Deployed captain leaves lasting manpower footprint
/ Published July 20, 2008
RANDOLPH AIR FORCE BASE, Texas --
When Capt. Jody Palmer arrived at his deployment destination in Southwest Asia, his initial goal was to learn his job quickly, so there would be no drop off in his unit's mission.
Earlier this year, he temporarily put aside his duties as a flight commander at the Air Force Manpower Agency's 1st Manpower Requirements Squadron and took over as the 379th Air Expeditionary Wing's chief of manpower and organization for 127 days.
"Initially, my thought was just to get spun up and then keep the manpower mission going along as before," said Captain Palmer. "However, once I got situated, I saw the opportunities there to make a real difference and to make lasting contributions. I decided I wanted to do more than just maintain."
It didn't take long for the captain to make his mark on the largest, most diverse expeditionary wing in the Air Force.
During his first two weeks at the helm, Captain Palmer packaged a proposal to the Air Staff aimed at converting 597 rotational requirements to permanent party positions within the 379th AEW.
"One of the most rewarding aspects of working in a deployed environment is that you see the results of your efforts pretty quickly," he said. "It was exciting to be able to work the requirements pieces and then later see actual bodies show up to fill those billets - that rarely happens stateside."
Before the dust could settle on that project, Captain Palmer was called upon to conduct a massive manpower study associated with the opening of the installation's multi-million dollar Blatchford-Preston Complex, a new compound complete with dormitory-style lodging. He scrutinized more than 8,000 requirements and coordinated with wing organizations and tenant units to develop the bed-down plan for the new facility. Former Secretary of the Air Force Michael Wynne cut the ribbon during the BPC's grand opening.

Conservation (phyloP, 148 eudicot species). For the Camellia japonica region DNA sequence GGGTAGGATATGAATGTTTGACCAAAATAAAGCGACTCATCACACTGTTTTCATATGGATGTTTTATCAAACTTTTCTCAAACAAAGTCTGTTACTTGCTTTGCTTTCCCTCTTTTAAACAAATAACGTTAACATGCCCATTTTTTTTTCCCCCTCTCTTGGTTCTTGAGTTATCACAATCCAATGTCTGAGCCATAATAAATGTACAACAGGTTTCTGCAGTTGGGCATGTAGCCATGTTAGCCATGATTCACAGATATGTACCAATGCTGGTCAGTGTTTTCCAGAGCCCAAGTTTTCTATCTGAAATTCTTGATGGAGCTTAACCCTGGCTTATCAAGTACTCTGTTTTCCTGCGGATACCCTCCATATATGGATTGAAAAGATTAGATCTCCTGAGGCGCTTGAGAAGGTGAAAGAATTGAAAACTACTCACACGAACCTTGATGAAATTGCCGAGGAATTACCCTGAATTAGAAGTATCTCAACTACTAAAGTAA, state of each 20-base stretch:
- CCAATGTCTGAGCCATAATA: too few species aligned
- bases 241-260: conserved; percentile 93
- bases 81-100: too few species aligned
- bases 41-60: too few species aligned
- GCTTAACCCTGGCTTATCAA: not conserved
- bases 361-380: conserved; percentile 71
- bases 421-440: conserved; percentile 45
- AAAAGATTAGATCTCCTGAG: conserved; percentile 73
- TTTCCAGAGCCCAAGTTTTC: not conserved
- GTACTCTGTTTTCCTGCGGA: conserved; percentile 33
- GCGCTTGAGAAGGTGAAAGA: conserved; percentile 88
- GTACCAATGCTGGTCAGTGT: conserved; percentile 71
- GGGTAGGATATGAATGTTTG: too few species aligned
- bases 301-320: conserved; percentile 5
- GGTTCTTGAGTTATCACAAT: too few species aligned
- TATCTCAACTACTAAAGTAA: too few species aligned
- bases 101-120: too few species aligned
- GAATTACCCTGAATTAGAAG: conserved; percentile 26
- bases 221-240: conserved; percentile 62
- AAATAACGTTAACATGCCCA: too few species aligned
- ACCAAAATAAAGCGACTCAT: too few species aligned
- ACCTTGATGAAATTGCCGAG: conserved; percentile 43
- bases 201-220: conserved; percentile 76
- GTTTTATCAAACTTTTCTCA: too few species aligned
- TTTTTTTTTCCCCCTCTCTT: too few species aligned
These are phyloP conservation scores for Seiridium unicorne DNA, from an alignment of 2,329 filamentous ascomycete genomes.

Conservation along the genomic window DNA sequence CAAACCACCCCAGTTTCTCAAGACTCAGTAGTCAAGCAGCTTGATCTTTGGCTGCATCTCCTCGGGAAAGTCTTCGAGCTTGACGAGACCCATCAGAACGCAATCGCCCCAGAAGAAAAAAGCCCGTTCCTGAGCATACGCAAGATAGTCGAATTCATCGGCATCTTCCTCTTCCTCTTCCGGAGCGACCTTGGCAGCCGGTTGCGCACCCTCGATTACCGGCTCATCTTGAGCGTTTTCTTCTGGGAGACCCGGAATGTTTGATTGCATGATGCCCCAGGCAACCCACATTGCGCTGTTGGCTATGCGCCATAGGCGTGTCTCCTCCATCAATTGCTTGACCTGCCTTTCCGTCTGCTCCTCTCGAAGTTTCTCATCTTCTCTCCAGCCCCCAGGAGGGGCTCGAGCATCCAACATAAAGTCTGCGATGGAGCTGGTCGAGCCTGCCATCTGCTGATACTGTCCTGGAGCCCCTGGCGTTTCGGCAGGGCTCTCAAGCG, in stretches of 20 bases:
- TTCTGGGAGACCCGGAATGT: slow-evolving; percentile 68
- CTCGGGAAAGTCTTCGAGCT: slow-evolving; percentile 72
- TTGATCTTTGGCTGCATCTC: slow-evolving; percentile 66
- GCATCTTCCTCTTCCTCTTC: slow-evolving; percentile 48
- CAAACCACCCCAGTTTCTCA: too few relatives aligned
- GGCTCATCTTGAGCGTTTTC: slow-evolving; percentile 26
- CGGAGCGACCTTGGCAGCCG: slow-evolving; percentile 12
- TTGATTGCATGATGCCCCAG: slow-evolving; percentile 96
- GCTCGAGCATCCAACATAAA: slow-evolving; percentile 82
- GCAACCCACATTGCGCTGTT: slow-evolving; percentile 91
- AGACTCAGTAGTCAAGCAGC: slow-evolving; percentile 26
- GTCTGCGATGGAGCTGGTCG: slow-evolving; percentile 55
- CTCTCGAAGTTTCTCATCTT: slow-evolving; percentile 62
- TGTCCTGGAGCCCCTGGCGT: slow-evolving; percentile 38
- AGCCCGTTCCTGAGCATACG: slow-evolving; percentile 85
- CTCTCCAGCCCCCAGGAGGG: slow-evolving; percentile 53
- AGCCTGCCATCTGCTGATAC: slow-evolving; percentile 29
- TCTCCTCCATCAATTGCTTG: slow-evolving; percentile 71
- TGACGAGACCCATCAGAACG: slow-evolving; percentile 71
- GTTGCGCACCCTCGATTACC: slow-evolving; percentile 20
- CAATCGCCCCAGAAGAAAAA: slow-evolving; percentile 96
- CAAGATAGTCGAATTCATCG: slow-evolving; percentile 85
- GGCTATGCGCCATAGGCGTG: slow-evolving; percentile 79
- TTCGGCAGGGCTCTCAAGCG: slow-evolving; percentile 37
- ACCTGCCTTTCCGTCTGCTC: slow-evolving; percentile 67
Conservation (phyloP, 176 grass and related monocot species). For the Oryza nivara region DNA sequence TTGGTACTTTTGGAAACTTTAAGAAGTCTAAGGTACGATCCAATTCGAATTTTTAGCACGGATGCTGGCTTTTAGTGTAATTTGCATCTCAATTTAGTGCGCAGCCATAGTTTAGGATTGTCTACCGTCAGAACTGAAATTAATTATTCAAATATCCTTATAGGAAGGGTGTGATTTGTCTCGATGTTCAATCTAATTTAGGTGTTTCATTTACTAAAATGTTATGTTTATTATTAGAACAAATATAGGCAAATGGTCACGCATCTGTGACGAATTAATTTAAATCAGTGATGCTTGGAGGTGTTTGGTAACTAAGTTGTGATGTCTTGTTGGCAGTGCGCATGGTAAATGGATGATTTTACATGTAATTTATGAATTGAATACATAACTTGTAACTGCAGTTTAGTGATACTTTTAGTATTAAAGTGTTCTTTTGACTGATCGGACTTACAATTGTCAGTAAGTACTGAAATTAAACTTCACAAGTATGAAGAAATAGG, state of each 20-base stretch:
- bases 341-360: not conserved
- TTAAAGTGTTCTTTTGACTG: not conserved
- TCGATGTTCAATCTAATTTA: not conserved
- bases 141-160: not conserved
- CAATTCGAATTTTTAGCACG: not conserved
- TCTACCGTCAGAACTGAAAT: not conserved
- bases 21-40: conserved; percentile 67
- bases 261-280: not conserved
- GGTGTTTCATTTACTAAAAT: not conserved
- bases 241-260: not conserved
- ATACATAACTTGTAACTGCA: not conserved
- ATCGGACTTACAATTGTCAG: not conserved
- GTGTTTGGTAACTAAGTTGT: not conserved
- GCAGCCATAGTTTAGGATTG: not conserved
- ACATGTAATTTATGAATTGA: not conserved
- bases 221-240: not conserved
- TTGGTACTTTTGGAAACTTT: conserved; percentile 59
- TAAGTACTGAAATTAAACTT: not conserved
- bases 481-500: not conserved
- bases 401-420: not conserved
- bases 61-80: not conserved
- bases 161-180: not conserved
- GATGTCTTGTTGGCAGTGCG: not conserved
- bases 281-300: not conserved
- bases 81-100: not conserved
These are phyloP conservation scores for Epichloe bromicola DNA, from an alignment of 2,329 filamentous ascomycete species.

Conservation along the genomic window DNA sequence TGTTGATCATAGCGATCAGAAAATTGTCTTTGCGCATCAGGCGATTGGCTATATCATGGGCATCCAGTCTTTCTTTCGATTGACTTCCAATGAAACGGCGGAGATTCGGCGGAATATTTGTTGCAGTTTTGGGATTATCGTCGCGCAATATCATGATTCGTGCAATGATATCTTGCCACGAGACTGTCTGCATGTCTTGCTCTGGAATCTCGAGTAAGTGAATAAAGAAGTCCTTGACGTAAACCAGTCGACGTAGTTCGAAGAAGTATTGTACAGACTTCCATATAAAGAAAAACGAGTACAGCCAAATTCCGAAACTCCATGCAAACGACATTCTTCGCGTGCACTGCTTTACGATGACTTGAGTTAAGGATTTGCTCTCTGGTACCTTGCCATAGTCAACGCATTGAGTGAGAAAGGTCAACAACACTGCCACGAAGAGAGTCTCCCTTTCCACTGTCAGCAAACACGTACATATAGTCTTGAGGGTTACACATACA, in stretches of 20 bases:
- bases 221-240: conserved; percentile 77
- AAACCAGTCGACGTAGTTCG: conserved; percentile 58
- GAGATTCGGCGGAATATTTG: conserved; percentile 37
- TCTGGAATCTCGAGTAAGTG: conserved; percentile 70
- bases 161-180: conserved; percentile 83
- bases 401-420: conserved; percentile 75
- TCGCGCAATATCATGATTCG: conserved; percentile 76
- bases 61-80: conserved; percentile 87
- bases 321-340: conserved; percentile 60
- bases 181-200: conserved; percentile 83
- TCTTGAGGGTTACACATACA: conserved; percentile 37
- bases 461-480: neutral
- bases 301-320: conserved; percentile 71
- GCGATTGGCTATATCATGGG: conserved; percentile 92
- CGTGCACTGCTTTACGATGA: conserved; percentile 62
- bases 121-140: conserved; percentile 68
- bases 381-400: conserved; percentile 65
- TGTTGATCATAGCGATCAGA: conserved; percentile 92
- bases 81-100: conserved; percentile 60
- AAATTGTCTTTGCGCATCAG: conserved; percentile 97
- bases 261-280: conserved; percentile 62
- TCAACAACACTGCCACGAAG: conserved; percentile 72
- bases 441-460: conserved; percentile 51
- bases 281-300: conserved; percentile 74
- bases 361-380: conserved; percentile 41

"Master Sgt. James Norton and I -- basically functioning as a two-person shop - put in 15-hour days to make that work and meet those suspenses," Captain Palmer said. "Working expeditionary projects like that and being in the thick of things, involves many moving pieces and is therefore more demanding than working normal manpower standards."
He later helped restructure the wing's manpower and organization office from a wing staff agency to a branch and led the first-ever MO realignment under an expeditionary squadron.
His streamlining actions didn't stop there. He helped re-organize the 379th AEW's portion of the Air Force Central Command's communications restructuring, laid the foundation for the 379th AEW restructure plan, and processed countless manpower authorization change requests to help shape the expeditionary mission.
Earlier this month, Captain Palmer took over duties as chief of the organization section at Air Education and Training Command, Randolph AFB, Texas.
"Your deployment is what you make of it," said Captain Palmer, who was "coined" by the wing commander before his departure back to AFMA. "Sure, the separation was rough. Even though I missed my wife and two children while deployed, I didn't have a lot of downtime to think about it. Now that I've had a little time to reflect, I'm thinking, 'Wow, that was pretty cool.' It was definitely the highlight of my career."
Currently, about 240 manpower and personnel Airmen are deployed in support of Operations Iraqi Freedom and Enduring Freedom.